Global equities have gained further momentum as investors take heart from the easing of lockdowns and governments prepare another barrage of spending to prop up a sputtering global economy.
Wall Street’s S&P 500 opened 1 per cent higher on Wednesday, adding to gains of more than 1 per cent in the previous session. Major continental European markets including those in Paris and Frankfurt roared about 2 per cent higher, while London’s FTSE 100 rose 1.4 per cent.
Investors have been cheered in recent weeks by a deluge of fiscal and monetary stimulus measures from countries around the world.
Brussels plans to seek the power to borrow up to €750bn in a vast spending programme to pump money into the bloc’s worst-hit economies, the Financial Times reported on Wednesday. Japan’s cabinet also approved on Wednesday a $1.1tn fiscal stimulus plan, which comes on top of another package already in place.
The proposed spending by the EU and Japan are just the latest efforts by global governments and central banks to prop up economies that have been dealt a serious blow by coronavirus.
Analysts said the cautious easing of lockdowns across major economies and the absence of a large much-feared “second wave” of infections has also boosted traders’ appetite for risky assets.
Travel and leisure stocks, which have been among the worst hit since the coronavirus crisis began, posted big gains for the second day. Shares in Tui, the tour operator, have surged more than 77 per cent this week, while cinema chain Cineworld has soared 40 per cent. Meanwhile in the US, Alaska Air, Royal Caribbean, American Airlines and Carnival led the way higher, with gains of around 10 per cent each on Wednesday.
Shares in European banks also jumped on Wednesday, with French lenders Société Générale and BNP Paribas up about 8 per cent, while the UK’s Royal Bank of Scotland gained 8.5 per cent and Germany’s Commerzbank climbed 7 per cent. The sector has been hit hard this year amid concerns about how low rates will affect banks’ profitability and expectations for a jolt in loans turning sour.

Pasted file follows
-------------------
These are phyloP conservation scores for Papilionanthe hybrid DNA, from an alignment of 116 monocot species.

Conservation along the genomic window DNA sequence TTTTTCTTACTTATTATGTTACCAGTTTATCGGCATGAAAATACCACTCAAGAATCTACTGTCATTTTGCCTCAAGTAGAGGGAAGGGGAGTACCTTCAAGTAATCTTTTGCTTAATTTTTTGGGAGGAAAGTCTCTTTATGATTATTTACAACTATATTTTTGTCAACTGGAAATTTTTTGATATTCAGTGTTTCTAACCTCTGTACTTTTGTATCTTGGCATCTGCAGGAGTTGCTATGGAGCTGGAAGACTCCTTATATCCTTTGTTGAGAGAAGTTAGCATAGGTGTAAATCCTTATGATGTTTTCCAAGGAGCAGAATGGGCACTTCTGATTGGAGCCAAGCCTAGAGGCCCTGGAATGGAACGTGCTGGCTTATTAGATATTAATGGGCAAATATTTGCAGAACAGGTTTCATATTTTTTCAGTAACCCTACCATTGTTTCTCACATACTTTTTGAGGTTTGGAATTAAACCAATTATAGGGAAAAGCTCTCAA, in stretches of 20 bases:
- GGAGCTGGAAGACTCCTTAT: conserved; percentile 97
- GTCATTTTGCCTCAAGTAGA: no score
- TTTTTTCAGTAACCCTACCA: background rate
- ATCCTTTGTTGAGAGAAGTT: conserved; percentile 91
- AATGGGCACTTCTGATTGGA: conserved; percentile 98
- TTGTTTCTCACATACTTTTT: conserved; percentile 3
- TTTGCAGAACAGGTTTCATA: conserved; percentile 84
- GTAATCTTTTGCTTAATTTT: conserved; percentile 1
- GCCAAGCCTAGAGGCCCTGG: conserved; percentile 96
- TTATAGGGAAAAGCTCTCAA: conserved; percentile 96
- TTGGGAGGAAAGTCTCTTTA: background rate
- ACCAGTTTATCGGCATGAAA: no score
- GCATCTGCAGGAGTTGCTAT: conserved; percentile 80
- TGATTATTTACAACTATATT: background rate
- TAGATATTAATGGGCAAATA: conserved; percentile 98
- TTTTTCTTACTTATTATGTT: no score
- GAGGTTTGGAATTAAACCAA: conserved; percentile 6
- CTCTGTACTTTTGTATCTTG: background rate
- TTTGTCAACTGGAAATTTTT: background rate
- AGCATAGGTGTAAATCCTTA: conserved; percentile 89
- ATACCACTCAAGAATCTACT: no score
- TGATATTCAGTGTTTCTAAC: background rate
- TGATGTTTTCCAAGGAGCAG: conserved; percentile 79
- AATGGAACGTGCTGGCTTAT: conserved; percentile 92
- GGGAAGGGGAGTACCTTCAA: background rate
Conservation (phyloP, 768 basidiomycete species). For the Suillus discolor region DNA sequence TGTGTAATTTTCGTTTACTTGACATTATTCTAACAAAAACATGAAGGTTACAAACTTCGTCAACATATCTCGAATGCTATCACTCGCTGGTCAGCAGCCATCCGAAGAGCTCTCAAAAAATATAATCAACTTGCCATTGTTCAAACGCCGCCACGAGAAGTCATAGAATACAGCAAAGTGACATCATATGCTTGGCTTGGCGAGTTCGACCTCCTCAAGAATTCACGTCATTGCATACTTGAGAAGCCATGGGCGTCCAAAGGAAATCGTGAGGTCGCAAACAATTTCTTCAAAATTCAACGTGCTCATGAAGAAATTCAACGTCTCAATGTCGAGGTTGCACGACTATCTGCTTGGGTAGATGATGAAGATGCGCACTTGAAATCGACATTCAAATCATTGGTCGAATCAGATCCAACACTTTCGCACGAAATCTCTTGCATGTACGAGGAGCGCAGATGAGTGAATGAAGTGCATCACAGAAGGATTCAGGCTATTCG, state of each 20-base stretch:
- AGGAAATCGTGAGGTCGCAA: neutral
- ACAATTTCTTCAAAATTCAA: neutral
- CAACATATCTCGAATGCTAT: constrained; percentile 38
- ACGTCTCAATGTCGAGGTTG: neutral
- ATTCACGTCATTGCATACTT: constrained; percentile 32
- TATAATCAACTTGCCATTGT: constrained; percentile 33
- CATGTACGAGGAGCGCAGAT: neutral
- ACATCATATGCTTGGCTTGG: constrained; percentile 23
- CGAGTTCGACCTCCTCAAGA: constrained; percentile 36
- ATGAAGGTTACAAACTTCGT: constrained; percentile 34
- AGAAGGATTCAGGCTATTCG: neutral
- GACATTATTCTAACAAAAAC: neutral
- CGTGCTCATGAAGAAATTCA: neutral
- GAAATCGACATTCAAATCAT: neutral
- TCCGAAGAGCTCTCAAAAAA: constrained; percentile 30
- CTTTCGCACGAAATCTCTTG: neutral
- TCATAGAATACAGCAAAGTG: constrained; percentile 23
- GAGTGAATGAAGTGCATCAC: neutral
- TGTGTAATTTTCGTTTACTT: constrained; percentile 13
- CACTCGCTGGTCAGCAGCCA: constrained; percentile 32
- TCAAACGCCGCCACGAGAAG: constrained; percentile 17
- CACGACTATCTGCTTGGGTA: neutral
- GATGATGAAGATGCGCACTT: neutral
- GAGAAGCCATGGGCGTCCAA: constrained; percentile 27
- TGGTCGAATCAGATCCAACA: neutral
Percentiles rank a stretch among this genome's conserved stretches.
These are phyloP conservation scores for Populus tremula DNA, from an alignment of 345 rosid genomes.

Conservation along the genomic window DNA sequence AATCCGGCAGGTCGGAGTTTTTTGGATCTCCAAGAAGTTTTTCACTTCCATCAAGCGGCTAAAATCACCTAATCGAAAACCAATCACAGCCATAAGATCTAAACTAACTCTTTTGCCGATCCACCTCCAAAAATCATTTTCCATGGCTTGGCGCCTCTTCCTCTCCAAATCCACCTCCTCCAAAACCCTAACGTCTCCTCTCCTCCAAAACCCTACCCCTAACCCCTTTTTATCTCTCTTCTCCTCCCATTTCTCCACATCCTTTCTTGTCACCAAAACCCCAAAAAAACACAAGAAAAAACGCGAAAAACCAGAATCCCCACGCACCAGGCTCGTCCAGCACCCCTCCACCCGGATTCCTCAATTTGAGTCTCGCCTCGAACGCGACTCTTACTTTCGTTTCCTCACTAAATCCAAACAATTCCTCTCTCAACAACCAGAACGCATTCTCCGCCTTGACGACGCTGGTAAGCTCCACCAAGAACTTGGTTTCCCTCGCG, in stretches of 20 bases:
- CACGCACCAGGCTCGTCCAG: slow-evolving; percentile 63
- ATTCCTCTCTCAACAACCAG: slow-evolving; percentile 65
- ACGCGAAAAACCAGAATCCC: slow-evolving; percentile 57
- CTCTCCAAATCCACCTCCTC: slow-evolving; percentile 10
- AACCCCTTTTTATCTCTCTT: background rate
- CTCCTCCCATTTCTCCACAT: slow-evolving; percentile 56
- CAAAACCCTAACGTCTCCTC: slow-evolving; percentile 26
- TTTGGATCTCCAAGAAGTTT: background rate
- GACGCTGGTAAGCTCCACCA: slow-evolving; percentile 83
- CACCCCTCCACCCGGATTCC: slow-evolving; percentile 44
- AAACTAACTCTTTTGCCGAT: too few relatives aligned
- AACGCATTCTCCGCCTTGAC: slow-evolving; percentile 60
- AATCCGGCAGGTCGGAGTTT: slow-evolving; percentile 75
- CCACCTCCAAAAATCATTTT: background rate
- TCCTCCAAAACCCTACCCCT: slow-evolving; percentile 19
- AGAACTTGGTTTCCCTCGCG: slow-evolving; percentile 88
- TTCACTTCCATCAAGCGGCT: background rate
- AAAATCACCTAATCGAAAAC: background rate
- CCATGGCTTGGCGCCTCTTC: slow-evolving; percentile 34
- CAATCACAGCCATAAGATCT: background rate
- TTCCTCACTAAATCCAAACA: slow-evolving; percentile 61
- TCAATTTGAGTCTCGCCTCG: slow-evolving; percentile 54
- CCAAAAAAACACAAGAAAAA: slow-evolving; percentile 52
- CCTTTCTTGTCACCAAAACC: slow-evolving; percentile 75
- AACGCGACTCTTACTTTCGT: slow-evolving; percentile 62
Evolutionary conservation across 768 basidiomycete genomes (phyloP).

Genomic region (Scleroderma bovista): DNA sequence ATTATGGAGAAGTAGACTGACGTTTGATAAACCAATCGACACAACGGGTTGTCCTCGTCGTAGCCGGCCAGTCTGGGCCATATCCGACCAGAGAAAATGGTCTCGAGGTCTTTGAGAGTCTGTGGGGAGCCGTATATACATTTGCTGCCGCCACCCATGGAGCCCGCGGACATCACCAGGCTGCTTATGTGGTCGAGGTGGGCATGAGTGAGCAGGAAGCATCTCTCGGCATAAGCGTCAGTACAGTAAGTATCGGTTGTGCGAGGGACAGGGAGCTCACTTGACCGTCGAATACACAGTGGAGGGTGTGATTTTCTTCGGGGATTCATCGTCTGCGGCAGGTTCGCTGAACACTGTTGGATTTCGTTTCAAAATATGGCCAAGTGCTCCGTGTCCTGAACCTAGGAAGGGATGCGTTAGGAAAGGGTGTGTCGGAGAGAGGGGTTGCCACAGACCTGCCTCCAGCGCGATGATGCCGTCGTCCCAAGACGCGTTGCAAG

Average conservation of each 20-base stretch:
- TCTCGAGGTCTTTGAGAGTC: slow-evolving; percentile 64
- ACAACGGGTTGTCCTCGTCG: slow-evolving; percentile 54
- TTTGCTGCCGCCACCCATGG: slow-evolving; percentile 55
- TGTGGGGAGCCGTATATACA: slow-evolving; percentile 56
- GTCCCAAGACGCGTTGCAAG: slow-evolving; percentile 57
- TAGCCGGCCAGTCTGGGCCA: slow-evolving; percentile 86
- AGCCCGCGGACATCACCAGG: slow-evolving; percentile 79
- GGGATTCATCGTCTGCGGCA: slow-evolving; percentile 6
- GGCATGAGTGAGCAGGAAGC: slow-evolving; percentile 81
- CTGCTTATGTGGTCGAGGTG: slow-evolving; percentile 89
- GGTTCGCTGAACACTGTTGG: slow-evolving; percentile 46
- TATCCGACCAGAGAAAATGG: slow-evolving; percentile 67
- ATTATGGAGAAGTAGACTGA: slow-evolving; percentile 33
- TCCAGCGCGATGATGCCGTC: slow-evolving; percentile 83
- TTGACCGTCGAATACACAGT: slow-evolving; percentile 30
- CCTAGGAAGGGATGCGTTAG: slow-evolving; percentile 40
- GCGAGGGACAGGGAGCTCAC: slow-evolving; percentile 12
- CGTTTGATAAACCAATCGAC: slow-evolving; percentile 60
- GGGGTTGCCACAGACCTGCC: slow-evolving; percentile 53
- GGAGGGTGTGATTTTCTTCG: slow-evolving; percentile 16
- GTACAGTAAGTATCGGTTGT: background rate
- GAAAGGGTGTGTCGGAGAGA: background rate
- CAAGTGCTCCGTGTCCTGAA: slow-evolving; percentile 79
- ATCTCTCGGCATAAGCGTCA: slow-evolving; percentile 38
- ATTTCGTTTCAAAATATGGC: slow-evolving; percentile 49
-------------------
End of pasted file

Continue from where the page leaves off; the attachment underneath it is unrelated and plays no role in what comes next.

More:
The government debt of Italy and Spain, among the hardest hit European countries, rallied alongside the euro on Wednesday.
Still, several analysts and investors said they remained wary, given signs of a fresh bout of tensions between Washington and Beijing.
China’s currency fell by the most in three weeks in the wake of the country’s plans to impose a sweeping national security law on Hong Kong. The renminbi weakened 0.46 per cent on Wednesday to Rmb7.17 to the US dollar, its lowest level since September 2019.
Hong Kong’s Hang Seng index slipped 0.4 per cent as demonstrators and riot police clashed. Protests that had been kept at bay by the coronavirus pandemic re-erupted following Beijing’s move and a separate law that could result in prison sentences for insulting China’s national anthem.
Beijing’s actions have rankled President Donald Trump and US officials. Mr Trump told reporters on Tuesday that he was “doing something now” on the Hong Kong issue and planned to provide further details in the “next couple of days”.
Investors in Hong Kong, a global financial hub, are concerned that Washington could retaliate by removing its special trading status with the US. Credit Suisse’s chief investment office warned that “volatility could continue as US-China tensions intensify”.
Lauri Halikka, a bond and currency strategist at Swedish bank SEB, said such sanctions would “most likely lead to retaliation from China and harm US-China relations even further . . . risking the progress made in the trade talks last year”.
Oil prices lost some ground after rising on Tuesday following reports that Russia’s energy minister had met the country’s petroleum producers to discuss deeper production cuts in the second half of the year.
Brent crude, the international benchmark, fell 1.5 per cent to $35.63 a barrel, while West Texas Intermediate, the US marker, dropped 1 per cent to $34.01. The yield on the US 10-year Treasury bond slipped 0.008 percentage point to 0.69 per cent, signalling a slight rise in price.